- Husband and wife duo Luke Doucet and Melissa McClelland didn’t disappoint. We were sitting at the bar and after one song we were drawn to finish our drinks and head to the stage. They have fantastic voices.
- There were a lot of M. Ward-esque moments.
- Doucet talked about Elliot Smith’s influence on his songwriting and gave some props to Portland.
- Definitely a lot of cords on stage to connect all those pedals, a stomping board and the array of microphones which includes old telephone receivers. We both fell in love with the great sound of their voices in the old telephone receivers.
- There was a lot of looping going on and we appreciate that. It definitely made the performance interesting and kept us guessing. We really liked that it was hard to predict what part of the song they would play live over the loops. For example, in one song they looped the guitars, vocals etc and ended the song by both playing a drum.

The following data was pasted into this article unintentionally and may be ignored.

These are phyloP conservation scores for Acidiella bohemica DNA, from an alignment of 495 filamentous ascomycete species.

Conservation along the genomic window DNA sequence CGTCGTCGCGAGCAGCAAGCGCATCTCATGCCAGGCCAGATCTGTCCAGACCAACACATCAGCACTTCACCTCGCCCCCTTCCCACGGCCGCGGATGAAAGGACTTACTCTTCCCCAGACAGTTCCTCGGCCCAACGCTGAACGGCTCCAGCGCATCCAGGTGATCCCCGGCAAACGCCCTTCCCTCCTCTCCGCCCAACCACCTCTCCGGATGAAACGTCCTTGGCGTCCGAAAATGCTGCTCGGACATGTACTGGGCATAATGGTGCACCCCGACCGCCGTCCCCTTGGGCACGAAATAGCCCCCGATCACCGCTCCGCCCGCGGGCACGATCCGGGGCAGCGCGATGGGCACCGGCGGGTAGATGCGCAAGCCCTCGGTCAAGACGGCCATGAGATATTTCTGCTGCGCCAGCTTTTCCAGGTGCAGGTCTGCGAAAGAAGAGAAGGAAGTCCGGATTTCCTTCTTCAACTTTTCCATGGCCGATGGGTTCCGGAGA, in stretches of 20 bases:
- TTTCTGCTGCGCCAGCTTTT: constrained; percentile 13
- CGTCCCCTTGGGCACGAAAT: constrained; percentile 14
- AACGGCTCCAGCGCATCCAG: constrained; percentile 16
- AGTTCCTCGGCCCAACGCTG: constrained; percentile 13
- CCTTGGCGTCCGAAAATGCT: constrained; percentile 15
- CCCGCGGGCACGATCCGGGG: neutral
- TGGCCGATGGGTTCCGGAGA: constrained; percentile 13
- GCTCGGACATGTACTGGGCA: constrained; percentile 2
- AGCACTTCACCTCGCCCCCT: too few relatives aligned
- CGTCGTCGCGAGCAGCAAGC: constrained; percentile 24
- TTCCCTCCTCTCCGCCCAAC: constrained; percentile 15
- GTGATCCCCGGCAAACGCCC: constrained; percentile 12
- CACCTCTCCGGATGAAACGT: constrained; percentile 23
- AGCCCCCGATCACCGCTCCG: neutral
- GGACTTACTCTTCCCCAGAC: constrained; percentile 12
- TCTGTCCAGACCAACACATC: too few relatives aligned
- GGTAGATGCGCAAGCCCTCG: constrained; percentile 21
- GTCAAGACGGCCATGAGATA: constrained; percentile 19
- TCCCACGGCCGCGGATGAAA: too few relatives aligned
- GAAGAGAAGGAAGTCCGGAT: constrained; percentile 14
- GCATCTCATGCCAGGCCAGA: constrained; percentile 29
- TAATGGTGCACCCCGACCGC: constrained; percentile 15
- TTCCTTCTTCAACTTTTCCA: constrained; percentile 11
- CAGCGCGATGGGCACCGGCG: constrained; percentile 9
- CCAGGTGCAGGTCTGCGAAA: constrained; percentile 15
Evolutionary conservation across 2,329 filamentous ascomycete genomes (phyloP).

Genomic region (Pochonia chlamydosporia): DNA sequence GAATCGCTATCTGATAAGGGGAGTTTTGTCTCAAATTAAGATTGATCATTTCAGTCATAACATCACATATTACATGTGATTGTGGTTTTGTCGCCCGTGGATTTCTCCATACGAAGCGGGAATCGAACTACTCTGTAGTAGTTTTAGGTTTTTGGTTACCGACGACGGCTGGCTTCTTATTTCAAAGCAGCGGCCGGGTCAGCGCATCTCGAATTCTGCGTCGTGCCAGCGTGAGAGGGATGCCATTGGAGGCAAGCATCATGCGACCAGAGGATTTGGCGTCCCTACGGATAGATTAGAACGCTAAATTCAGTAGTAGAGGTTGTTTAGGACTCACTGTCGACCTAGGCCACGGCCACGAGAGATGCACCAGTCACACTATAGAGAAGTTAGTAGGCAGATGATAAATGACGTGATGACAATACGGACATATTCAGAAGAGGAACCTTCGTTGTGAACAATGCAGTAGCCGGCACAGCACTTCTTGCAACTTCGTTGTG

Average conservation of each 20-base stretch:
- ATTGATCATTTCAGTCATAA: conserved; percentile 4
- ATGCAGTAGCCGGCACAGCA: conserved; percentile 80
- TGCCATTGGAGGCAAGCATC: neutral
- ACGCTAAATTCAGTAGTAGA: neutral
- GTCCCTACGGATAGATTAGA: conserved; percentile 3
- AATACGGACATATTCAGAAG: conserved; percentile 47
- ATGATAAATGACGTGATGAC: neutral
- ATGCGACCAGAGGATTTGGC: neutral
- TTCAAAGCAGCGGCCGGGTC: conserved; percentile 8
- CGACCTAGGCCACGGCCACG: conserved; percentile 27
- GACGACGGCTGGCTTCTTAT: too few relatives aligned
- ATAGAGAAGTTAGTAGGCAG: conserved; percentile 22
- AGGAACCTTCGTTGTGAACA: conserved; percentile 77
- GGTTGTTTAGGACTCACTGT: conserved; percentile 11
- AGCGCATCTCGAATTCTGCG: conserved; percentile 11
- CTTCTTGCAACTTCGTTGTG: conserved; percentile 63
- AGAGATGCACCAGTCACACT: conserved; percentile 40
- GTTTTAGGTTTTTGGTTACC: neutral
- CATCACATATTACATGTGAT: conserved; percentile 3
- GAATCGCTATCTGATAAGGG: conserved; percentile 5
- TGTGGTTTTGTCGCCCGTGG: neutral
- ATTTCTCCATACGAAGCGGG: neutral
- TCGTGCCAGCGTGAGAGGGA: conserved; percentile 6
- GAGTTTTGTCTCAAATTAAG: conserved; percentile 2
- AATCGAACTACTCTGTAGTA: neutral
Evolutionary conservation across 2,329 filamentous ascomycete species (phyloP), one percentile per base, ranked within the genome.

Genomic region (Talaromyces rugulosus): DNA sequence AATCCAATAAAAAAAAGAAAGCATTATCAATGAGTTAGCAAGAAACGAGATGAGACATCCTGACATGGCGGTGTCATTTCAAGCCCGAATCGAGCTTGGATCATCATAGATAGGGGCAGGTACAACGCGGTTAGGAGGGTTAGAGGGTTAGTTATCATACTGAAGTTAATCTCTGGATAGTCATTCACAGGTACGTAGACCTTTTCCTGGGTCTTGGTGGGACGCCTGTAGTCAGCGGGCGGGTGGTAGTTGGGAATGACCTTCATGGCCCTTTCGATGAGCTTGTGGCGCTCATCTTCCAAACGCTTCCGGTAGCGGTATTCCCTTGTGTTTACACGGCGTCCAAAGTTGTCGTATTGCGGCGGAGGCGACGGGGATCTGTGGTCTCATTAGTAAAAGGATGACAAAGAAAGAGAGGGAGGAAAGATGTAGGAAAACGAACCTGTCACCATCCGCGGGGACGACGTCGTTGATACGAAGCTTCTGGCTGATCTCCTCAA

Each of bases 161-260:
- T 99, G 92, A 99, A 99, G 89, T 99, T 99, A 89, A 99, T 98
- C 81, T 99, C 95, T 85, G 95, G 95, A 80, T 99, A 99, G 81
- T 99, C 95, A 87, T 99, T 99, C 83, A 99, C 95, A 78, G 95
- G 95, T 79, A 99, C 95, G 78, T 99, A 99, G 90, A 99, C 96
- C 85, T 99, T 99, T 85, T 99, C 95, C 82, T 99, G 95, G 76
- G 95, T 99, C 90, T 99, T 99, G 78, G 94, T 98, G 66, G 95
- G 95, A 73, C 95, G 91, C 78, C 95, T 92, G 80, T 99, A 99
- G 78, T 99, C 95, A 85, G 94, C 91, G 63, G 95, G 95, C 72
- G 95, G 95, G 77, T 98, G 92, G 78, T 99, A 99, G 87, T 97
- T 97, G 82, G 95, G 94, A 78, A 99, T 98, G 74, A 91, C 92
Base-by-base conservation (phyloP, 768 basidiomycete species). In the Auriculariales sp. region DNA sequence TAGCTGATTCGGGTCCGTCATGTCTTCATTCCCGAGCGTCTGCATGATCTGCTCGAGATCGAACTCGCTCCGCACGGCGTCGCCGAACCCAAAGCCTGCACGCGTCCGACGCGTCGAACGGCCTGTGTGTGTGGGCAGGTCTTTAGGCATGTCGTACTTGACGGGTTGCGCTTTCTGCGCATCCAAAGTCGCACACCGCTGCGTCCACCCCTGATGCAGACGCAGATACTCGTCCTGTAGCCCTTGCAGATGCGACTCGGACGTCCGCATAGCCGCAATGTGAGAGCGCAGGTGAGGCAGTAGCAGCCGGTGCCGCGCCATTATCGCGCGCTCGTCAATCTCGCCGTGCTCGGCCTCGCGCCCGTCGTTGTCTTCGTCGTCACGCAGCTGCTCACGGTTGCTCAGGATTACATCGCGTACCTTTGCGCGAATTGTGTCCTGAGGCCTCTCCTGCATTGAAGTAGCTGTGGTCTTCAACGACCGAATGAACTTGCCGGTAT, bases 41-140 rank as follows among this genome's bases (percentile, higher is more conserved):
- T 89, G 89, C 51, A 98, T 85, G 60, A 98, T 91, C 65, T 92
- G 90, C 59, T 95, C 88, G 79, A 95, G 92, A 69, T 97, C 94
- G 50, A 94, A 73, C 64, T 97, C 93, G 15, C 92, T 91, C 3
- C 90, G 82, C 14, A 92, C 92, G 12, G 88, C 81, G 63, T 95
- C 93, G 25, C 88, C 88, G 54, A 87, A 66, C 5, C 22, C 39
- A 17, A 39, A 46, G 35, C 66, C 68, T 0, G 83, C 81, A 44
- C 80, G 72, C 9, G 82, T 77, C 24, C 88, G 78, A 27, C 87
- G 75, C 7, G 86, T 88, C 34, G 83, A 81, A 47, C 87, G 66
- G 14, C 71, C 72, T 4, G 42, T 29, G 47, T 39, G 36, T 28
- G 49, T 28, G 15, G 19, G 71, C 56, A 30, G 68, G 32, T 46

- They didn’t do the looping thing the entire show, they spent time just the two of them in the front of the stage in a permanent fret bone* playing some great songs, including a fantastic cover of Bruce Springsteen’s “I’m on Fire.”
- The crowd was so small that people were sitting on the stairs to watch. Their music has a lot of energy so it’s gotta be hard to play for a crowd like that.
- We’d love to see this band opening for someone like Wilco or Ryan Adams. Or maybe Band of Horses it a better fit considering their name… Either way we want to see what they can do with a full band including drummer, bass player etc.
We give this show 5 stars. One star for the stomp board. One star for excellent chemistry. Two stars for fret bone. One star for old telephone receiver microphones.